Homemade Pet Food Pros & Cons
In the early 2000's I taught many homemade dog and cat food "cooking" classes at Whole Foods and other places around Colorado and New Mexico. I even produced two videos on how to prepare them, including explaining the importance of understanding the unique needs of cats versus dogs. Since then, all sorts of frozen raw meals have become available, making feeding raw diets that much easier.
However, lately a lot more attention has been given to the vitamin/mineral ratios and micro-managing of homemade diets. Is that necessary?
Do we need to measure every last thing when creating homemade raw or lightly cooked meals for our animals?
What are the pros and cons of making your own food?
1) You know exactly what's in the food because you shop for and choose the ingredients.
2) You can easily substitute different meats and alternate veggies, changing nutrients and adding necessary variety to your companion's meals.
3) The food is fresher and more nutrient dense, especially if you buy local, organic, pasture-raised, etc.
4) Price. You can shop around for the best prices, freeze meats and organic veggies on sale and use later.
1) The challenge of supplementing and balancing. Actually, I think it's easier than many will lead you to believe. There's a fabulous supplement designed for the homemade diet for cats AND dogs at FelineInstincts.com Add an omega 3. (My favorite is the clean, sustainably grown Moxxor, green lipped mussel.) Then add any specific extras your animal needs (joint support, organ support, allergy or extra immune support... that you're adding anyway to the other food you were feeding.)
2) Time. Yes, it takes time to prepare homemade meals. However, it's easier if you set aside an evening a month or weekend day, depending on how many animals and meals you want to make, then refrigerate or freeze enough for the month. (That's what I did).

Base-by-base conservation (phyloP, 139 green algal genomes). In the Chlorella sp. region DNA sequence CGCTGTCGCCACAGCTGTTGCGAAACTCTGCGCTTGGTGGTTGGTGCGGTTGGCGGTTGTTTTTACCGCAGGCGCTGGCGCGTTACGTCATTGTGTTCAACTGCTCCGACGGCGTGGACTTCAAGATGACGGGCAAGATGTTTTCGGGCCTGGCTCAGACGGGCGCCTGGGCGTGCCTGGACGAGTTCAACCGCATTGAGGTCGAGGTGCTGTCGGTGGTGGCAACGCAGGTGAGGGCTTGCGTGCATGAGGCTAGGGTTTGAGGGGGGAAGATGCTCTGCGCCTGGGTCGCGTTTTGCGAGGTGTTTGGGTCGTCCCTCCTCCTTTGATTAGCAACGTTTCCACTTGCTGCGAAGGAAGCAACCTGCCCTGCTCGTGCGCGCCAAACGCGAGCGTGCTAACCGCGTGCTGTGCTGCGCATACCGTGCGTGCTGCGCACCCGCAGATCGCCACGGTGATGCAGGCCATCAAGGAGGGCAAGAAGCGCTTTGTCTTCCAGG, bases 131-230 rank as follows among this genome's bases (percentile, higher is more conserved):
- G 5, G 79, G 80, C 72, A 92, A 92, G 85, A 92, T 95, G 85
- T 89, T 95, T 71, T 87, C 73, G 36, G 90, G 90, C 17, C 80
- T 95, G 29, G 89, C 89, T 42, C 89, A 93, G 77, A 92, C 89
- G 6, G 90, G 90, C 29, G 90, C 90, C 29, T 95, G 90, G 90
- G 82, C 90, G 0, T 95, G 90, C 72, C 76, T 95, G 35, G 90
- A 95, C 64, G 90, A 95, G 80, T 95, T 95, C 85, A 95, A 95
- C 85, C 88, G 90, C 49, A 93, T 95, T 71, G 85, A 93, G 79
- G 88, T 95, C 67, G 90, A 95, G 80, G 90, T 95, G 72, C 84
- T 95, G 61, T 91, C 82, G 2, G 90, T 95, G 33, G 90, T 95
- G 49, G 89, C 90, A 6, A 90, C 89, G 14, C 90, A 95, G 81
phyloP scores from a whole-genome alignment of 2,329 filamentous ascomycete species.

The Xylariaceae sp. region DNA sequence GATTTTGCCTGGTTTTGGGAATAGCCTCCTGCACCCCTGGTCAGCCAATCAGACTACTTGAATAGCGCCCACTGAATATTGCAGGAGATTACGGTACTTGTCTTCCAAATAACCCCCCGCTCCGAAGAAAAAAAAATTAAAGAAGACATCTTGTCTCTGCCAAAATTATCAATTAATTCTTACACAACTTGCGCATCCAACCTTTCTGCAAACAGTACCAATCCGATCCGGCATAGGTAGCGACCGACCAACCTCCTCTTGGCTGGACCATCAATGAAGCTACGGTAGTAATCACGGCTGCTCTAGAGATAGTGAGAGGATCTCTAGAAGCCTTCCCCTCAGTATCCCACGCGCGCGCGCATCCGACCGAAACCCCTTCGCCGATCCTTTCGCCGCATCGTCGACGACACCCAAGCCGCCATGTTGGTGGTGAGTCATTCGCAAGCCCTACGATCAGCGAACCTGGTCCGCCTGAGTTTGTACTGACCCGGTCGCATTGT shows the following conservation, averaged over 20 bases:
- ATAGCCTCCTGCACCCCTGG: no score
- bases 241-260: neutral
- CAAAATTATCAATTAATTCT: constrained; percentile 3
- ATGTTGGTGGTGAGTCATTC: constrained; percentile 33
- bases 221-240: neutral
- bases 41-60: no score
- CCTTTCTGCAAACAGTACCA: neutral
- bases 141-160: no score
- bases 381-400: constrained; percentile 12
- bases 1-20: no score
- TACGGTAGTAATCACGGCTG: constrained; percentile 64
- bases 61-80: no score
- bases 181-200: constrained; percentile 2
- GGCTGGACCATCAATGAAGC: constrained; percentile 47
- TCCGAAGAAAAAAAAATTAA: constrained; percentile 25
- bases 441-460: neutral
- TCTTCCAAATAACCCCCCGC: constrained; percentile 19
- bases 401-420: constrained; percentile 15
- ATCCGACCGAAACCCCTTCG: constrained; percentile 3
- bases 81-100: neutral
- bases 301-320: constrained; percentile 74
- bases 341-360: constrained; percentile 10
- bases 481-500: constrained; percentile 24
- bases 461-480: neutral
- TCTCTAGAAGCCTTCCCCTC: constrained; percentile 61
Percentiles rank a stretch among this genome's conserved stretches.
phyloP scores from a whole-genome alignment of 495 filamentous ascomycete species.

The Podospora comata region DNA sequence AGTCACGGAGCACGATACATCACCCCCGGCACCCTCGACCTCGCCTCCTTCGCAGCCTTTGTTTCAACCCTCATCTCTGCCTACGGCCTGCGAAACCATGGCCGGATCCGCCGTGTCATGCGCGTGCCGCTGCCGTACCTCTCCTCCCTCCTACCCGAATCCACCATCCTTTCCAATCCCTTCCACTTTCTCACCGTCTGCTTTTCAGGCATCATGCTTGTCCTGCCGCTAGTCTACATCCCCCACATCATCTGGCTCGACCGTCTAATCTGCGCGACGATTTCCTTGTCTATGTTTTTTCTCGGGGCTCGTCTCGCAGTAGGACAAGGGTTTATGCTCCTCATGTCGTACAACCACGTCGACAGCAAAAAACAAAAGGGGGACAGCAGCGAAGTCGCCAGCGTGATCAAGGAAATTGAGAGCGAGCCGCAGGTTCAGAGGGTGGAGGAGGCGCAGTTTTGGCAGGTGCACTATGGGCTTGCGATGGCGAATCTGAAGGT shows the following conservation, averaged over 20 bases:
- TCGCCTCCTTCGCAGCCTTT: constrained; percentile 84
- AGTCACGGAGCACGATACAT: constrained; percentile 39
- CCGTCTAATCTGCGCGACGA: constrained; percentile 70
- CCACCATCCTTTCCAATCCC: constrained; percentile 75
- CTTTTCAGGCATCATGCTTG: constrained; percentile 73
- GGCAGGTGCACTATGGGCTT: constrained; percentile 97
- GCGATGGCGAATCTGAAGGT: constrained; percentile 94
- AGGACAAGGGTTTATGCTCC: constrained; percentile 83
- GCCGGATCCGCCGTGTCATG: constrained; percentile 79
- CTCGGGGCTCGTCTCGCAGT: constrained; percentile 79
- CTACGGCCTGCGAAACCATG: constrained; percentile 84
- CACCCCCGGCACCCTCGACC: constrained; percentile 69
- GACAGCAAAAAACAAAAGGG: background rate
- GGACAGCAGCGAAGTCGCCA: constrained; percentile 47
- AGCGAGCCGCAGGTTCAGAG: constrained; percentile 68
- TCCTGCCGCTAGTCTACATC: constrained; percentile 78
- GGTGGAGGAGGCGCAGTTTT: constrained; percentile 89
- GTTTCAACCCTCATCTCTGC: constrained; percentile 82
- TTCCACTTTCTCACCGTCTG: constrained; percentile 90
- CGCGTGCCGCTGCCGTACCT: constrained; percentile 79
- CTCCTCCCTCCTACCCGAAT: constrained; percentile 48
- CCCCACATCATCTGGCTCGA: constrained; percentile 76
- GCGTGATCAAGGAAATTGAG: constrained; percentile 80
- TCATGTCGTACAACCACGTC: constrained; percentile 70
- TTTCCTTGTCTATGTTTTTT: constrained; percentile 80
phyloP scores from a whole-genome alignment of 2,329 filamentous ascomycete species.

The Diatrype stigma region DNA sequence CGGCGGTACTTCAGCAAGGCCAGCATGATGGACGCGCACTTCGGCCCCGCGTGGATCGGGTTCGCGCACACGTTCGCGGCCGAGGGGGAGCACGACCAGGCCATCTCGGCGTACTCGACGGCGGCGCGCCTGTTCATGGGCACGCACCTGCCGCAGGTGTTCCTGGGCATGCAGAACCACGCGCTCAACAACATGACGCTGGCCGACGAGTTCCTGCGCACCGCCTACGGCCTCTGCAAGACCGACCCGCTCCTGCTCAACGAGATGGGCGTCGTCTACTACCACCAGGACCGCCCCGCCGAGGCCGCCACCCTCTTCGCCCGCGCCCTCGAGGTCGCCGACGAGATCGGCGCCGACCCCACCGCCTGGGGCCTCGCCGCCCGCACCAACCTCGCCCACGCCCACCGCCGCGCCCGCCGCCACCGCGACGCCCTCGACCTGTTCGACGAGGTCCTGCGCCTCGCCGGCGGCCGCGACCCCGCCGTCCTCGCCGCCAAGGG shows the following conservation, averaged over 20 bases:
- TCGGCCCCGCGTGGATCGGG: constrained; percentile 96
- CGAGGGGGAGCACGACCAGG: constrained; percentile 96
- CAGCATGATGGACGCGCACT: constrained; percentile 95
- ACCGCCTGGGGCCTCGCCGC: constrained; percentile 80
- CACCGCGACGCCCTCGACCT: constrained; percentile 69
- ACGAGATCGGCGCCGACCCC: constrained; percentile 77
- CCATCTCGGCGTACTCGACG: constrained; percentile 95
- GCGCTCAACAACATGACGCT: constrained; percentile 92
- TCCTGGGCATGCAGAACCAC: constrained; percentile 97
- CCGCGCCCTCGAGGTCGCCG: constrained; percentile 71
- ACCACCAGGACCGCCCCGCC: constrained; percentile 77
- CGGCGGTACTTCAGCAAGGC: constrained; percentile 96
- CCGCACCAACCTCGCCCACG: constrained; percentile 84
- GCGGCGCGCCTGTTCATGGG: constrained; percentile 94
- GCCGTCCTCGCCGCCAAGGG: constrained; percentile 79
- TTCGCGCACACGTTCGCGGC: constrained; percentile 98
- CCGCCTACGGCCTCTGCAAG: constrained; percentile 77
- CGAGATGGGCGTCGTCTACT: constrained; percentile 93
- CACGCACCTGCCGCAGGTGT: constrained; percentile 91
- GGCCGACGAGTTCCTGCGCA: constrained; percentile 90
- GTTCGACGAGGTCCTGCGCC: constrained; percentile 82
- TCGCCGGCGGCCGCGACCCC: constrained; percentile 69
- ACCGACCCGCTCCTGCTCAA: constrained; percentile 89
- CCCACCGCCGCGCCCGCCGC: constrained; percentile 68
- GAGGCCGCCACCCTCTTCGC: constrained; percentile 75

3) Storage. It depends on the number and size of your companions if this is an issue or not.
4) Price. It can be more expensive to buy fresh meats, vegetables and supplements unless you shop around and take advantage of sales. However, balanced homemade meals may save you a great deal of money in the long run as your animal does not develop expensive to treat conditions and diseases from poor quality processed pet food ingredients and unknown additives.
It's important to do your research and choose what's best for your animals, your budget and time. Here's a great article by Dr. Karen Becker, "The Three Biggest Mistakes Owners Make with Homemade Dog Food."
You don't even need to switch entirely to homemade meals to make a positive difference in your companion's health. Here are two of my favorite books with recipes and other excellent info: Paleo Dog, by Jean Hofve DVM, and Celeste Yarnall, PhD. and What Cats Should Eat, by Dr. Jean Hofve
For input from your dog or cats on what they specifically need included in their meals, and/or to fine tune what you're already doing, please contact me for a session.
With Love, Your Voice of Animals,